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"We Tibetans are looking for a legitimate and meaningful autonomy, an arrangement that would enable Tibetans to live within the framework of the People’s Republic of China."

Diplomats shut out of Chinese dissident's trial

December 24, 2009

By CARA ANNA (AP) December 23, 2009

BEIJING ? A high-profile Chinese dissident accused of subversion was
tried at a two-hour hearing Wednesday that shut out foreign diplomats
concerned over a case that reflects the communist government's deep
suspicion of calls for political reform.

Liu Xiaobo was detained a year ago, just before the release of an
unusually direct appeal for more civil rights in China he co-authored
called Charter 08, signed by scores of China's top intellectuals. He
faces up to 15 years in jail. The verdict is due Friday.

International human rights groups and Western nations have heavily
criticized Liu's detention. A dozen diplomats, including from the United
States, Britain, Germany, Australia and Canada, stood outside the
Beijing courthouse in freezing weather, barred from entering, along with
a handful of Liu's Chinese supporters.

"We call on the government of China to release him immediately," said
Gregory May, first secretary with the U.S. Embassy. The European Union
made a similar appeal.

Liu, 53, a literary critic and former professor, spent 20 months in jail
for joining the 1989 student-led protests in Tiananmen Square that were
crushed in a military crackdown. In his writings, most published only on
the Internet, he has strongly called for civil rights and political reform.

Charter 08 demands a new constitution guaranteeing human rights, the
open election of public officials, and freedom of religion and
expression. Some 10,000 people have signed it in the past year, though a
news blackout and Internet censorship have left most Chinese unaware
that it exists.

Liu has been the only person arrested over the charter, but rights
groups said several signers have been harassed or fired from their jobs,
and warned not to attend the trial or write about it online.

However a few of them risked turning up at the courthouse Wednesday,
where dozens of uniformed and plainclothes police were deployed. They
passed out yellow ribbons but doubted Liu would go free.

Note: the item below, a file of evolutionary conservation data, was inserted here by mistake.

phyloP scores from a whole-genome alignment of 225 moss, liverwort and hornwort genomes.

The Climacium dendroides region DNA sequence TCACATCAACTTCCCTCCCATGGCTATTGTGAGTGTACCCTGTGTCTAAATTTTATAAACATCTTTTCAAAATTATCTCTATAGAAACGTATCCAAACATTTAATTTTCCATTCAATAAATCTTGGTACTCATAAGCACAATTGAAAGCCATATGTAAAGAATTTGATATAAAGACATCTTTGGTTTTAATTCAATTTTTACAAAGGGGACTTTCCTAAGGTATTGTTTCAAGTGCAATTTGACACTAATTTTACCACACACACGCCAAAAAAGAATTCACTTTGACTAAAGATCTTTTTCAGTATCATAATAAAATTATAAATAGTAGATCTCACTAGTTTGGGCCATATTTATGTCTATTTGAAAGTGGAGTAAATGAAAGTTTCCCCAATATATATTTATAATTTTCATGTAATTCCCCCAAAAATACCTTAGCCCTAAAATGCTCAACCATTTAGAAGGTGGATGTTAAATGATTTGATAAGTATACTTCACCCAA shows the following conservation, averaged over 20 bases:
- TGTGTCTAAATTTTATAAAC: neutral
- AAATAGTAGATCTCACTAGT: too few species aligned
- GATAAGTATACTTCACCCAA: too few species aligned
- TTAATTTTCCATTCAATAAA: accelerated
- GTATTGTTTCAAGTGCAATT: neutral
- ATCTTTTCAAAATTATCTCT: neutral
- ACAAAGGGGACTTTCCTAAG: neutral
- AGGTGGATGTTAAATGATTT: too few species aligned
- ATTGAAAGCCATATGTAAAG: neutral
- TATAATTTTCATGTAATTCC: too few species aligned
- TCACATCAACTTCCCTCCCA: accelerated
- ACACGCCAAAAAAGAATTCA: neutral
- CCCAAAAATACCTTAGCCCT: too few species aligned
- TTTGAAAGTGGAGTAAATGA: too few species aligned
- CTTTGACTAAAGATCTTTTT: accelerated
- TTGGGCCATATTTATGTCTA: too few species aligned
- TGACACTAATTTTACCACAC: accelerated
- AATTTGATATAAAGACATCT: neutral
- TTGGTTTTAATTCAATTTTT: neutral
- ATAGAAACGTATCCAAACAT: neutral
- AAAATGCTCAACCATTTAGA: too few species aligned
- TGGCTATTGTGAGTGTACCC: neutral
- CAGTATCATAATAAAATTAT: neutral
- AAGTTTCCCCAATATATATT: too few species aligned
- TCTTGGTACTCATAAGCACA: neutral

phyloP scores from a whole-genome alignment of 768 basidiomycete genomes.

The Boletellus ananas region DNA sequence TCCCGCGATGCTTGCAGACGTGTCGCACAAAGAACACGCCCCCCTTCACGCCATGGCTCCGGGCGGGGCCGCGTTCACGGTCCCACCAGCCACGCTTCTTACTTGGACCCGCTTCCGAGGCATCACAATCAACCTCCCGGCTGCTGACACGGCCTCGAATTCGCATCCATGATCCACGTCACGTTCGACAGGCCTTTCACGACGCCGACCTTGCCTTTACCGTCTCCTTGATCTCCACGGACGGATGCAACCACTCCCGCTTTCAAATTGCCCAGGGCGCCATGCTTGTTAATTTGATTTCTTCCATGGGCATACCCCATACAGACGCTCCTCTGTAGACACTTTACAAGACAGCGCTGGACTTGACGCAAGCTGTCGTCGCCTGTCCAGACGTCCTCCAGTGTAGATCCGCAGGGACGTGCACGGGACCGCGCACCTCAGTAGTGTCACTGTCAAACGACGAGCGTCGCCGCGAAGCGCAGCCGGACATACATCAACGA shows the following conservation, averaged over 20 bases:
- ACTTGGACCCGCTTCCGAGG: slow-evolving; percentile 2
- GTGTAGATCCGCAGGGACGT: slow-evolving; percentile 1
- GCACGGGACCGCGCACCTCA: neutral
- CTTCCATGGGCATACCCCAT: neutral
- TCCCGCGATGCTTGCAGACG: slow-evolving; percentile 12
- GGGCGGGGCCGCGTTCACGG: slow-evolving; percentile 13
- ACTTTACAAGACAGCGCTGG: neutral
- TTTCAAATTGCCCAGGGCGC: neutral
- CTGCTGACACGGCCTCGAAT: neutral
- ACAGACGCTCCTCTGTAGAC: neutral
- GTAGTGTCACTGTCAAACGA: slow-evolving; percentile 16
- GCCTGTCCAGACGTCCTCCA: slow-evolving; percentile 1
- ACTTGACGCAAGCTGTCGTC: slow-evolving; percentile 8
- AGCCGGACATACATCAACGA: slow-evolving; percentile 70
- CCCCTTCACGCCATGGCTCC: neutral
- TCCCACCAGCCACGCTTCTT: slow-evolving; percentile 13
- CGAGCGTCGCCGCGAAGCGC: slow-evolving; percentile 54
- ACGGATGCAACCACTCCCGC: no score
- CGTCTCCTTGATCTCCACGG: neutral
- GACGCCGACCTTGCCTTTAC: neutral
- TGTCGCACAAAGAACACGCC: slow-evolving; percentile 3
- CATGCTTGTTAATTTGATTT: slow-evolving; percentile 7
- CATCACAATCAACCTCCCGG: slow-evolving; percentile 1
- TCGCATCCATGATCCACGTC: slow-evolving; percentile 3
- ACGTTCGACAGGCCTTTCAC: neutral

"It's not like we stand out here today and tomorrow China gets
democracy," said one signer, 36-year-old Cao Jinbai. "This trial is
already decided."

Liu is charged with inciting to subvert state power, a vaguely worded
charge that is routinely used to jail dissidents and carries a penalty
of up to 15 years in prison.

Liu's wife said she was not allowed to leave her home to attend the
trial. Liu's brother-in-law, Liu Hui, was allowed inside and said Liu
appeared to be healthy and in good spirits.

Liu admitted "to practicing his freedom of speech, but did not admit to
trying to overturn the state's power," the brother-in-law said.

The prosecution did not say what penalty they wanted if Liu is found guilty.

"As always, Liu Xiaobo believed that he is innocent," his lawyer, Shang
Baojun, said by telephone after the trial.

People answering phones at the No. 1 Intermediate People's Court in
Beijing would not comment on the trial or why the diplomats and many
others were barred from entering.

Coming despite months of international pressure on China to release Liu,
the trial underscores the government's determination to squelch dissent
and other perceived threats to political stability in the one-party state.

Last month, veteran dissident Huang Qi, who had criticized the
government's response to a 2008 earthquake, was sentenced to three years
in prison. Weeks before that, the founder of a Tibetan literary Web site
was sentenced to 15 years in prison on charges of disclosing state
secrets, according to an overseas monitoring group. The charges appeared
related to the passing of information about anti-government protests in
Tibet last year.

The barring of diplomats from Wednesday's court proceedings also
emphasizes the limited leverage Western governments, including the U.S.,
have with China in such cases.

Despite the call for Liu's release, the Obama administration has
generally tried to keep disputes over human rights, a perennial irritant
in relations, from damaging a broader agenda crowded with the economic
crisis, climate change, nuclear proliferation and other global issues.

New York-based Human Rights Watch was deeply skeptical that Liu would
get justice.

"The only purpose of this trial is to dress up naked political
repression in the trappings of legal proceedings," Sophie Richardson,
the group's advocacy director for Asia, said in a statement.

Liu's supporters who turned up at the courthouse said they had read
about his case on Twitter after finding a way around China's blocking of
the microblogging site. The hearing also attracted other Chinese with
grievances against the government who snuck through the ring of police
to make their cases to foreign media.

They were dispersed and in some cases detained after the trial was over.

Tong Guojing, 47, a Charter 08 signer, said police detained him on his
way to the subway after the trial and asked why he was in Beijing. He
was made to wait at a processing center to be picked up by authorities
from his hometown Shanghai.

"They asked about the yellow ribbons," he said by telephone from the
processing center. "This is ridiculous."

He recounted how Shanghai police had visited him twice before to warn
him against signing the charter, but he did anyway. He said it was not
intended to sabotage the communist regime.

"Liu's our hero," he said. "It wasn't meant to overthrow the government.
It was advice."

Associated Press writer Isolda Morillo contributed to this report.
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